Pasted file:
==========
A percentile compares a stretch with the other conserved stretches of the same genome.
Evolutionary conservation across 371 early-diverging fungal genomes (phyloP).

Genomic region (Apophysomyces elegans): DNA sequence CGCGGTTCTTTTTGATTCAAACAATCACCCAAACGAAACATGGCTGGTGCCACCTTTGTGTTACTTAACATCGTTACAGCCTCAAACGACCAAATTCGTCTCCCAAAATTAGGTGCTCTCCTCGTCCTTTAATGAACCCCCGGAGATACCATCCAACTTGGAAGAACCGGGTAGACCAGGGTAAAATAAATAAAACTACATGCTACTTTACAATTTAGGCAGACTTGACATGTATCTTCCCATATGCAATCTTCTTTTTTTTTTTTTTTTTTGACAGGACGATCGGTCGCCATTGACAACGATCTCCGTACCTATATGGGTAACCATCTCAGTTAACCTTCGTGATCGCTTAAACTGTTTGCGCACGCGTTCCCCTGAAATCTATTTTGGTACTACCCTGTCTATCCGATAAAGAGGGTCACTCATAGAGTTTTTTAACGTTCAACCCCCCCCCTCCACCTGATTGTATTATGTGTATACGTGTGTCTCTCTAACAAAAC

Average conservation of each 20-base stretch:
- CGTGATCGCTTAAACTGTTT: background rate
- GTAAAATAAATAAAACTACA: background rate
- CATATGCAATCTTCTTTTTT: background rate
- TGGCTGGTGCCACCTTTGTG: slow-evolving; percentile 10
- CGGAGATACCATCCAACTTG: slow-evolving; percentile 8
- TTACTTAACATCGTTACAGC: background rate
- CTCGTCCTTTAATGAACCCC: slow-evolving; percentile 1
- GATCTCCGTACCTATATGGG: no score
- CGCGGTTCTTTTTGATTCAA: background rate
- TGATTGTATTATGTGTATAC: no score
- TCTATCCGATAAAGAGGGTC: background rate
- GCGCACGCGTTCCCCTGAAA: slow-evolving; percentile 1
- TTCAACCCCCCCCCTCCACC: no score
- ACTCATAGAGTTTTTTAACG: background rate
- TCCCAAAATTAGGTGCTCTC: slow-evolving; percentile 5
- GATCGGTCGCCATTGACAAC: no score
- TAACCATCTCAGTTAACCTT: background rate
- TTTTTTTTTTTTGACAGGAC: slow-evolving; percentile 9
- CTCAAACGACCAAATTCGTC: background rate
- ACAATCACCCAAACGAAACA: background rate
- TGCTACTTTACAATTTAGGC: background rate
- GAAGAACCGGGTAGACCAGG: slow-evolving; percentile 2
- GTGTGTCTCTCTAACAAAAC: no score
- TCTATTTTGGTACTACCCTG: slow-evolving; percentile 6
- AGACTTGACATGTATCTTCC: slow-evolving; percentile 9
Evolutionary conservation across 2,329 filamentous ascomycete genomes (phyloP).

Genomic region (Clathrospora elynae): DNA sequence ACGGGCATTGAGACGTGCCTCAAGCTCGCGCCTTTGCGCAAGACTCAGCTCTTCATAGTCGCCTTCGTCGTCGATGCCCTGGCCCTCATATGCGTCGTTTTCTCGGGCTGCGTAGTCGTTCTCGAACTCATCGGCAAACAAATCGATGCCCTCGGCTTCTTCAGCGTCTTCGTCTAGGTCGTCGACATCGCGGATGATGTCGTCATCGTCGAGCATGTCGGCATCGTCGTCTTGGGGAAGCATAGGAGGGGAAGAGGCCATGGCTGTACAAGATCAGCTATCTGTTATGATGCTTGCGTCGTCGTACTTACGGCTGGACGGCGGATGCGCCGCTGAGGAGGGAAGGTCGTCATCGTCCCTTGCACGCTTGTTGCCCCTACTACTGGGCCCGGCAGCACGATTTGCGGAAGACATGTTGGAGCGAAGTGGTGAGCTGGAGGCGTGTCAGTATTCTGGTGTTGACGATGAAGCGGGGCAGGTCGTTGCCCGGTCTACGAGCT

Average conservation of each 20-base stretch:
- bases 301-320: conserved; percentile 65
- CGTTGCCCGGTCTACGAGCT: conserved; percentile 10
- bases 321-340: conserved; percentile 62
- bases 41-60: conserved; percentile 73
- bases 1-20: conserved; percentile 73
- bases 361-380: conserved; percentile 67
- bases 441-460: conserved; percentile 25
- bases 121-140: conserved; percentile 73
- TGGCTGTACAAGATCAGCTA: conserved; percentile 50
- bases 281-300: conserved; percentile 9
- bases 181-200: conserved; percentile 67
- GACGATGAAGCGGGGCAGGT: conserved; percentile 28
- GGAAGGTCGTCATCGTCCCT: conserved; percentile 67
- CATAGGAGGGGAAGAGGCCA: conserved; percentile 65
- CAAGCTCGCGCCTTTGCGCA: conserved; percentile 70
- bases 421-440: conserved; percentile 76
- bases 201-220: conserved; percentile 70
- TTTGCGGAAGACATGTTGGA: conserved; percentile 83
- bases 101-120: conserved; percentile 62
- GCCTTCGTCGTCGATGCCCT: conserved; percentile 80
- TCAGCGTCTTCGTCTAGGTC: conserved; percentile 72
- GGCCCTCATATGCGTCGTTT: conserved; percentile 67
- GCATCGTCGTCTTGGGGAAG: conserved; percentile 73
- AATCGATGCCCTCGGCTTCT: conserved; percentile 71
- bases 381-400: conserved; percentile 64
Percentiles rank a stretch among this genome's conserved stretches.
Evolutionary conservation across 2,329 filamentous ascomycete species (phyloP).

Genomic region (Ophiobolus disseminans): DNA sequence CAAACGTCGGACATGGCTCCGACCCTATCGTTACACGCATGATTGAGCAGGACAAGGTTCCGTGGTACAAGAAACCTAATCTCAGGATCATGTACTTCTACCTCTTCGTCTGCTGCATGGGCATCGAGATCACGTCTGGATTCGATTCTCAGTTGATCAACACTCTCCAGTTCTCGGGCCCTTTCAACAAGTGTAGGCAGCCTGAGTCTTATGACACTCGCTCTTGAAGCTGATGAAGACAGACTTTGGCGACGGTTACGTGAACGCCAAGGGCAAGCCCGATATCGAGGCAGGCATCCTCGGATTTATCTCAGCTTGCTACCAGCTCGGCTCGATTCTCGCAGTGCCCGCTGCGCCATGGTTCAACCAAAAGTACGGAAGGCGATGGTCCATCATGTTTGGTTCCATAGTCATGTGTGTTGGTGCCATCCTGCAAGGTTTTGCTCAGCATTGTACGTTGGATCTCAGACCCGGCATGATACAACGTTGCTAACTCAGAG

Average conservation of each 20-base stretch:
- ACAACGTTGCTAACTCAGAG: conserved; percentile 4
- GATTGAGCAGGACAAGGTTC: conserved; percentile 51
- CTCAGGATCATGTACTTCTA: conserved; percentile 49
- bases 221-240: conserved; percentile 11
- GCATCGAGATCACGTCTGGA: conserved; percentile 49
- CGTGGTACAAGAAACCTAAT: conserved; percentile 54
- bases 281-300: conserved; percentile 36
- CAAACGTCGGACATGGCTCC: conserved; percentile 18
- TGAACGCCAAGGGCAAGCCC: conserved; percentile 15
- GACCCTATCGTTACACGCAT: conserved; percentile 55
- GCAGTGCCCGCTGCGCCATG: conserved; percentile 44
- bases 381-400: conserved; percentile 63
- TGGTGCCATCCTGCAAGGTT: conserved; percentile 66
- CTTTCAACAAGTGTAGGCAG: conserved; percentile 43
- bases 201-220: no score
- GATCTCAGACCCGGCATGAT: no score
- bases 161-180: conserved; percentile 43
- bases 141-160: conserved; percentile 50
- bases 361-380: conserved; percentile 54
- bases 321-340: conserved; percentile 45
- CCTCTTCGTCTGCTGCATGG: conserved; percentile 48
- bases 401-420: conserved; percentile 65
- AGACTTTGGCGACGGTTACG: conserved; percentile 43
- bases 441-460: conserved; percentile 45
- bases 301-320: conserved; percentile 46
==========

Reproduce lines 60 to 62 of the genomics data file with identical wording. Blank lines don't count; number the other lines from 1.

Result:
Genomic region (Ophiobolus disseminans): DNA sequence CAAACGTCGGACATGGCTCCGACCCTATCGTTACACGCATGATTGAGCAGGACAAGGTTCCGTGGTACAAGAAACCTAATCTCAGGATCATGTACTTCTACCTCTTCGTCTGCTGCATGGGCATCGAGATCACGTCTGGATTCGATTCTCAGTTGATCAACACTCTCCAGTTCTCGGGCCCTTTCAACAAGTGTAGGCAGCCTGAGTCTTATGACACTCGCTCTTGAAGCTGATGAAGACAGACTTTGGCGACGGTTACGTGAACGCCAAGGGCAAGCCCGATATCGAGGCAGGCATCCTCGGATTTATCTCAGCTTGCTACCAGCTCGGCTCGATTCTCGCAGTGCCCGCTGCGCCATGGTTCAACCAAAAGTACGGAAGGCGATGGTCCATCATGTTTGGTTCCATAGTCATGTGTGTTGGTGCCATCCTGCAAGGTTTTGCTCAGCATTGTACGTTGGATCTCAGACCCGGCATGATACAACGTTGCTAACTCAGAG

Average conservation of each 20-base stretch:
- ACAACGTTGCTAACTCAGAG: conserved; percentile 4